Learning from Followers: An Examination of Follower Voice Behavior and Its Influence on Leadership Competencies of Ugandan SME Owner-Managers

Charles Okuonzi


Ugandan Small business owner-managers lack the desired leadership competencies yet they are a hard nut to crack as far as engaging them in competence development activities is concerned. Based upon Social Constructivism theory, exit-voice and loyalty theory and leader-member exchange theory, this paper explains how leadership competencies of SME owner-mangers can be enhanced with a general assumption that such learning provides support for the growth, development and continuing success of their firms. This paper reports the findings of a cross-sectional survey and a mixed method study involving 340 employees and 54 owner-managers in SMES in Uganda. Using hierarchical regression analysis, the findings suggest that followers through their voice exertion behaviour provides an alternative to convention learning and training by being a rich-informal source of learning for SOMs that meets their learning preferences besides overcoming their excuses for not attending face-to-face training, including time away from  operations and poor Return on Investment (ROI). Findings do provide proof of concept that follower voice behaviour is indeed a learning tool for SOMs and advances research on leadership competencies and organizational literature by introducing Follower voice behaviour as a vital source of learning for SME owner-managers.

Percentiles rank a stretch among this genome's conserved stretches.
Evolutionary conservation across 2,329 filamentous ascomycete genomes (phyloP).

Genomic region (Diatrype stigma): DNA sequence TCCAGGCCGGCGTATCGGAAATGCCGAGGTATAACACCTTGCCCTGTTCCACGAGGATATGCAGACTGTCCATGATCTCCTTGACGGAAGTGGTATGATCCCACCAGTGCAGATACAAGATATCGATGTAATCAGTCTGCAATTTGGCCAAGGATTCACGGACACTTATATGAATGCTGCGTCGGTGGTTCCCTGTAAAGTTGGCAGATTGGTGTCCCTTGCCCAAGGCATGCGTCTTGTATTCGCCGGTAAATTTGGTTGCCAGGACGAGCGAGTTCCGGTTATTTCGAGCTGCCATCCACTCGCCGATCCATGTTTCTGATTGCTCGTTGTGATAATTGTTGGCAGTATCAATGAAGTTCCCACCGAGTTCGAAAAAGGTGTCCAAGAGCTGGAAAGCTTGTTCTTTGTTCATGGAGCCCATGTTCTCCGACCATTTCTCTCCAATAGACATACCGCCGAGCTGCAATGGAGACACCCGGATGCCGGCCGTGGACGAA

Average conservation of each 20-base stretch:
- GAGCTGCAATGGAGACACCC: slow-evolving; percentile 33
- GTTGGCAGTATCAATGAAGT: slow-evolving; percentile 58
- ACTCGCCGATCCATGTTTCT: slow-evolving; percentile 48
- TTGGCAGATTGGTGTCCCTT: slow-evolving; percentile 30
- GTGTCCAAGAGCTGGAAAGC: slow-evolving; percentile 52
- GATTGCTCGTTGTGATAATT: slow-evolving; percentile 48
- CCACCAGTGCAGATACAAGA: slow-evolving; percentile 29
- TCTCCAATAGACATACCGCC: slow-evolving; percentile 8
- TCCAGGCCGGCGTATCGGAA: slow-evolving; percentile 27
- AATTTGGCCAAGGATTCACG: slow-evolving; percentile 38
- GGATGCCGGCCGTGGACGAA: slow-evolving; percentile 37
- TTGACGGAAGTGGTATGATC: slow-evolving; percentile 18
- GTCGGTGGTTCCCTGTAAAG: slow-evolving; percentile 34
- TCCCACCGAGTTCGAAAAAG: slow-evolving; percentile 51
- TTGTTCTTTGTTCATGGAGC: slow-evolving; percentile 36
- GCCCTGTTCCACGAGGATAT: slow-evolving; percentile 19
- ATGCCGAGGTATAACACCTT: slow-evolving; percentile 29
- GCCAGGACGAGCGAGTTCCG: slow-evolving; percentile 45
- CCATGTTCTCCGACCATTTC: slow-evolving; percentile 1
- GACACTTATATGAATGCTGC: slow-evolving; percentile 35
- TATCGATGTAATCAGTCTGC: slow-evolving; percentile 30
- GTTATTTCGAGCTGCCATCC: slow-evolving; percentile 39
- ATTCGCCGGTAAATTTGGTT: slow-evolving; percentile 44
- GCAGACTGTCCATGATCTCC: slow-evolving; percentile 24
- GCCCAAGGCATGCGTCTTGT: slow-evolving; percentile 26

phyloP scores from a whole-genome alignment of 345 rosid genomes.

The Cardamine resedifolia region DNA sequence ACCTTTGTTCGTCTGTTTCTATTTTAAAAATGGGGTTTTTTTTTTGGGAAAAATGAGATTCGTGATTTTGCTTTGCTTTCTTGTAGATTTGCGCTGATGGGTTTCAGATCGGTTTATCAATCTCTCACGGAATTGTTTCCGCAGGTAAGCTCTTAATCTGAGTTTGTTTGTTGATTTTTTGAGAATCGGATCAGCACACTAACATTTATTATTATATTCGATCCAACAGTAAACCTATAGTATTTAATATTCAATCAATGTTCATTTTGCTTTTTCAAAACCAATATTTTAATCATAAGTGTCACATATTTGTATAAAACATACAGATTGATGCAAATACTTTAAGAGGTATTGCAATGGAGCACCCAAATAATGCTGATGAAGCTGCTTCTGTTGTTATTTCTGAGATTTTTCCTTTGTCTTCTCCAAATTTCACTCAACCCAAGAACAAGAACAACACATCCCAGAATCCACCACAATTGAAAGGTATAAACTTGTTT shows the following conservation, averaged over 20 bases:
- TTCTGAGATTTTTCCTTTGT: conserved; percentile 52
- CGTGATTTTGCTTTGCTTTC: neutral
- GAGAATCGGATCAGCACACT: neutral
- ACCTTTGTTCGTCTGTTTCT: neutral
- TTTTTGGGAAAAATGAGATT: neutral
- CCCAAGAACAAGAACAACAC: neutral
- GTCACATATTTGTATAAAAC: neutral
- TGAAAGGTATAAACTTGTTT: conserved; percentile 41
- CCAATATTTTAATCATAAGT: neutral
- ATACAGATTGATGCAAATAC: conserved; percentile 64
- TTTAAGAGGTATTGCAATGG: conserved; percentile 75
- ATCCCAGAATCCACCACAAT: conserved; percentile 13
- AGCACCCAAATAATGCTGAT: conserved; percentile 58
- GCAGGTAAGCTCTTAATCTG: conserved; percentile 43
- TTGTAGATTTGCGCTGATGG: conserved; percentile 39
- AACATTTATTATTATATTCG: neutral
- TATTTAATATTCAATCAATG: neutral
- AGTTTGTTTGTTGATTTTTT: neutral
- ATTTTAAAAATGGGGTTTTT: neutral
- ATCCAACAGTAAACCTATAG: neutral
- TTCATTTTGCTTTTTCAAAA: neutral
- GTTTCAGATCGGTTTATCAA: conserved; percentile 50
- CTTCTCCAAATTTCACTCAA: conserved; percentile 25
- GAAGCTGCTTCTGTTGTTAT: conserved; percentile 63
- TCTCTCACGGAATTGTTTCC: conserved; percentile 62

Keywords: Follower Voice Behavior, Leadership Competencies, LMX, SMEs, SOMS, Uganda

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ISSN (Paper)2222-1905 ISSN (Online)2222-2839

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